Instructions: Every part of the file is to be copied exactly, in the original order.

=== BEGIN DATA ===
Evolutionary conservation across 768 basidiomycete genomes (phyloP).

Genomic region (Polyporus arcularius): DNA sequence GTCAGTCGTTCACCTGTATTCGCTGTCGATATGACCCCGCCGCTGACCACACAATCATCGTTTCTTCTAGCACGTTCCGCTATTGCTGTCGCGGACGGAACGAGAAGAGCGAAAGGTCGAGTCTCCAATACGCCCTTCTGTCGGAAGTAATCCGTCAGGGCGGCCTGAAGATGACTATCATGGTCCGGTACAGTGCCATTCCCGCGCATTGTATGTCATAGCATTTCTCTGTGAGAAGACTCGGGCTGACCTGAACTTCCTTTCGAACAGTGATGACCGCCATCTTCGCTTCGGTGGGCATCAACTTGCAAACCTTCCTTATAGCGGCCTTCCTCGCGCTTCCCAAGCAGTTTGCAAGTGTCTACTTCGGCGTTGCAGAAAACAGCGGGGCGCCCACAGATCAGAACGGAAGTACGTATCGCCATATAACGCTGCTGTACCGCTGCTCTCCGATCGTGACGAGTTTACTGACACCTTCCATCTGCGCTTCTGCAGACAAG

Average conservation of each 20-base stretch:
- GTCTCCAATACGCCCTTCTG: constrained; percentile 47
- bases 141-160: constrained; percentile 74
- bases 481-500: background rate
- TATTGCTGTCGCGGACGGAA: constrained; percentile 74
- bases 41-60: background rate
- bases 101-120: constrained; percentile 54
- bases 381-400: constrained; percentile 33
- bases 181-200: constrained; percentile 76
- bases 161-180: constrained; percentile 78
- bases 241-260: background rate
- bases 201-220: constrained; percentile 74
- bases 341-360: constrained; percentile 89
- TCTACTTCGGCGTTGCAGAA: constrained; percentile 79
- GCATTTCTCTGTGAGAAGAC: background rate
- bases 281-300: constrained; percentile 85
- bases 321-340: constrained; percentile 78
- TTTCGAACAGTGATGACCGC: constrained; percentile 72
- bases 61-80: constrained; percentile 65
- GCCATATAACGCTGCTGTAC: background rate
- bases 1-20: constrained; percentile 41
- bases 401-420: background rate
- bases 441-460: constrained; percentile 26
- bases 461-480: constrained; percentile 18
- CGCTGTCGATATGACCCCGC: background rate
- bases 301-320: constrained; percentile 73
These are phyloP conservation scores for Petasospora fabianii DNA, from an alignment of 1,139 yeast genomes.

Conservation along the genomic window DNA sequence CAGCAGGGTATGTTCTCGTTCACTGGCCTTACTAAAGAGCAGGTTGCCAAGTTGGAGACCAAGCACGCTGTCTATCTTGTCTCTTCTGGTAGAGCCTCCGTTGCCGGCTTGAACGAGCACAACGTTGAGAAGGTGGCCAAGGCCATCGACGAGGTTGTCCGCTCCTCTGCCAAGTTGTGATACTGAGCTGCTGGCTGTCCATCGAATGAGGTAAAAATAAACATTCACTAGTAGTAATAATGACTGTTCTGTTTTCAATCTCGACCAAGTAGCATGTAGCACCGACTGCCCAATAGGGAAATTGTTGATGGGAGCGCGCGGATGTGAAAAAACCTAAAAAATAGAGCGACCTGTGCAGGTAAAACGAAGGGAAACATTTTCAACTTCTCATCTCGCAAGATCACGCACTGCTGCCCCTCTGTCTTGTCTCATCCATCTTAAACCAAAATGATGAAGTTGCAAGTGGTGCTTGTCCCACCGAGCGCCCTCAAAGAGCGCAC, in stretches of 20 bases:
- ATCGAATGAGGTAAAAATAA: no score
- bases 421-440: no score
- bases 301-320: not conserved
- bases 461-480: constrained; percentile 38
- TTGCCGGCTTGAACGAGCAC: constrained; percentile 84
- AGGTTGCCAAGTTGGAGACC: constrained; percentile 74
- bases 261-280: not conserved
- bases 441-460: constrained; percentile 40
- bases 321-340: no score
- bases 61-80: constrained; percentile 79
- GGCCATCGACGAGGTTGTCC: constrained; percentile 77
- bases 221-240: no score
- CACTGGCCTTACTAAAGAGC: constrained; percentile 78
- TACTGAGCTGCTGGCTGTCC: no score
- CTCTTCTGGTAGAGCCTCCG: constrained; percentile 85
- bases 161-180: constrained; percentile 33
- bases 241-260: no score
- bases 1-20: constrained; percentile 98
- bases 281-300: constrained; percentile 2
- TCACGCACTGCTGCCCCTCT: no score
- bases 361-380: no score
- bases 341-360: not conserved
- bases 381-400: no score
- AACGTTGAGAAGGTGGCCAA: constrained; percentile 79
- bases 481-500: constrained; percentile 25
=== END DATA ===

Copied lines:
Evolutionary conservation across 768 basidiomycete genomes (phyloP).

Genomic region (Polyporus arcularius): DNA sequence GTCAGTCGTTCACCTGTATTCGCTGTCGATATGACCCCGCCGCTGACCACACAATCATCGTTTCTTCTAGCACGTTCCGCTATTGCTGTCGCGGACGGAACGAGAAGAGCGAAAGGTCGAGTCTCCAATACGCCCTTCTGTCGGAAGTAATCCGTCAGGGCGGCCTGAAGATGACTATCATGGTCCGGTACAGTGCCATTCCCGCGCATTGTATGTCATAGCATTTCTCTGTGAGAAGACTCGGGCTGACCTGAACTTCCTTTCGAACAGTGATGACCGCCATCTTCGCTTCGGTGGGCATCAACTTGCAAACCTTCCTTATAGCGGCCTTCCTCGCGCTTCCCAAGCAGTTTGCAAGTGTCTACTTCGGCGTTGCAGAAAACAGCGGGGCGCCCACAGATCAGAACGGAAGTACGTATCGCCATATAACGCTGCTGTACCGCTGCTCTCCGATCGTGACGAGTTTACTGACACCTTCCATCTGCGCTTCTGCAGACAAG

Average conservation of each 20-base stretch:
- GTCTCCAATACGCCCTTCTG: constrained; percentile 47
- bases 141-160: constrained; percentile 74
- bases 481-500: background rate
- TATTGCTGTCGCGGACGGAA: constrained; percentile 74
- bases 41-60: background rate
- bases 101-120: constrained; percentile 54
- bases 381-400: constrained; percentile 33
- bases 181-200: constrained; percentile 76
- bases 161-180: constrained; percentile 78
- bases 241-260: background rate
- bases 201-220: constrained; percentile 74
- bases 341-360: constrained; percentile 89
- TCTACTTCGGCGTTGCAGAA: constrained; percentile 79
- GCATTTCTCTGTGAGAAGAC: background rate
- bases 281-300: constrained; percentile 85
- bases 321-340: constrained; percentile 78
- TTTCGAACAGTGATGACCGC: constrained; percentile 72
- bases 61-80: constrained; percentile 65
- GCCATATAACGCTGCTGTAC: background rate
- bases 1-20: constrained; percentile 41
- bases 401-420: background rate
- bases 441-460: constrained; percentile 26
- bases 461-480: constrained; percentile 18
- CGCTGTCGATATGACCCCGC: background rate
- bases 301-320: constrained; percentile 73
These are phyloP conservation scores for Petasospora fabianii DNA, from an alignment of 1,139 yeast genomes.

Conservation along the genomic window DNA sequence CAGCAGGGTATGTTCTCGTTCACTGGCCTTACTAAAGAGCAGGTTGCCAAGTTGGAGACCAAGCACGCTGTCTATCTTGTCTCTTCTGGTAGAGCCTCCGTTGCCGGCTTGAACGAGCACAACGTTGAGAAGGTGGCCAAGGCCATCGACGAGGTTGTCCGCTCCTCTGCCAAGTTGTGATACTGAGCTGCTGGCTGTCCATCGAATGAGGTAAAAATAAACATTCACTAGTAGTAATAATGACTGTTCTGTTTTCAATCTCGACCAAGTAGCATGTAGCACCGACTGCCCAATAGGGAAATTGTTGATGGGAGCGCGCGGATGTGAAAAAACCTAAAAAATAGAGCGACCTGTGCAGGTAAAACGAAGGGAAACATTTTCAACTTCTCATCTCGCAAGATCACGCACTGCTGCCCCTCTGTCTTGTCTCATCCATCTTAAACCAAAATGATGAAGTTGCAAGTGGTGCTTGTCCCACCGAGCGCCCTCAAAGAGCGCAC, in stretches of 20 bases:
- ATCGAATGAGGTAAAAATAA: no score
- bases 421-440: no score
- bases 301-320: not conserved
- bases 461-480: constrained; percentile 38
- TTGCCGGCTTGAACGAGCAC: constrained; percentile 84
- AGGTTGCCAAGTTGGAGACC: constrained; percentile 74
- bases 261-280: not conserved
- bases 441-460: constrained; percentile 40
- bases 321-340: no score
- bases 61-80: constrained; percentile 79
- GGCCATCGACGAGGTTGTCC: constrained; percentile 77
- bases 221-240: no score
- CACTGGCCTTACTAAAGAGC: constrained; percentile 78
- TACTGAGCTGCTGGCTGTCC: no score
- CTCTTCTGGTAGAGCCTCCG: constrained; percentile 85
- bases 161-180: constrained; percentile 33
- bases 241-260: no score
- bases 1-20: constrained; percentile 98
- bases 281-300: constrained; percentile 2
- TCACGCACTGCTGCCCCTCT: no score
- bases 361-380: no score
- bases 341-360: not conserved
- bases 381-400: no score
- AACGTTGAGAAGGTGGCCAA: constrained; percentile 79
- bases 481-500: constrained; percentile 25